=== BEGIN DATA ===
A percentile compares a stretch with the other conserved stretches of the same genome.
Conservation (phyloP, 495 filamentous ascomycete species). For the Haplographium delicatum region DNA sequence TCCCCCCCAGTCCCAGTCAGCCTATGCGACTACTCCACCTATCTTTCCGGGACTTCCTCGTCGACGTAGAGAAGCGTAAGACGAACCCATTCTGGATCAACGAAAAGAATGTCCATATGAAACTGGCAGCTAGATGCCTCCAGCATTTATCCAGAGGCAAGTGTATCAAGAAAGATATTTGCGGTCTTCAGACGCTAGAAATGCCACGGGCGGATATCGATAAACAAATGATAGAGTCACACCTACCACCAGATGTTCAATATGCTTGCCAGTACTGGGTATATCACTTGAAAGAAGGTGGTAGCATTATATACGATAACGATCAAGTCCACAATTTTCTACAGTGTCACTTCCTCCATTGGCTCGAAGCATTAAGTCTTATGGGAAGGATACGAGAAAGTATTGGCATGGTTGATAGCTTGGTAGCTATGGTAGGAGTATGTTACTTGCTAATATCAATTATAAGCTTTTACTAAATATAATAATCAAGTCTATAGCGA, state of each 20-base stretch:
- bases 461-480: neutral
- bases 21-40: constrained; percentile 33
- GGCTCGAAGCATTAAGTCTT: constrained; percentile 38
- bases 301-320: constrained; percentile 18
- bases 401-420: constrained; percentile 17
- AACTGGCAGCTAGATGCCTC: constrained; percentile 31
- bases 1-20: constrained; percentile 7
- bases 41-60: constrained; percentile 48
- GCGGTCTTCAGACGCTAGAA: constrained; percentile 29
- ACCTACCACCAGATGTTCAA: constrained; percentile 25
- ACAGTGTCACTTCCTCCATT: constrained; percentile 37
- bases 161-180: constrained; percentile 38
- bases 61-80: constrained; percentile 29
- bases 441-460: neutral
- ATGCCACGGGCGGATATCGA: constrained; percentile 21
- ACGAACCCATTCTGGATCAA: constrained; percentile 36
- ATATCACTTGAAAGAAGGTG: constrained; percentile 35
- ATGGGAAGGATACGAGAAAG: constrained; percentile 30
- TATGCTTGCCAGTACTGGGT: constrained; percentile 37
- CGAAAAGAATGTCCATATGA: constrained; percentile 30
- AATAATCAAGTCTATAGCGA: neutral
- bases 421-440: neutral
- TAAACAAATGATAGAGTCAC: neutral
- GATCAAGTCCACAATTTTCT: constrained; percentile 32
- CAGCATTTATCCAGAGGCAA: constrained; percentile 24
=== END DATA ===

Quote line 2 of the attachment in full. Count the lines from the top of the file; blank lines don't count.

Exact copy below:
Conservation (phyloP, 495 filamentous ascomycete species). For the Haplographium delicatum region DNA sequence TCCCCCCCAGTCCCAGTCAGCCTATGCGACTACTCCACCTATCTTTCCGGGACTTCCTCGTCGACGTAGAGAAGCGTAAGACGAACCCATTCTGGATCAACGAAAAGAATGTCCATATGAAACTGGCAGCTAGATGCCTCCAGCATTTATCCAGAGGCAAGTGTATCAAGAAAGATATTTGCGGTCTTCAGACGCTAGAAATGCCACGGGCGGATATCGATAAACAAATGATAGAGTCACACCTACCACCAGATGTTCAATATGCTTGCCAGTACTGGGTATATCACTTGAAAGAAGGTGGTAGCATTATATACGATAACGATCAAGTCCACAATTTTCTACAGTGTCACTTCCTCCATTGGCTCGAAGCATTAAGTCTTATGGGAAGGATACGAGAAAGTATTGGCATGGTTGATAGCTTGGTAGCTATGGTAGGAGTATGTTACTTGCTAATATCAATTATAAGCTTTTACTAAATATAATAATCAAGTCTATAGCGA, state of each 20-base stretch: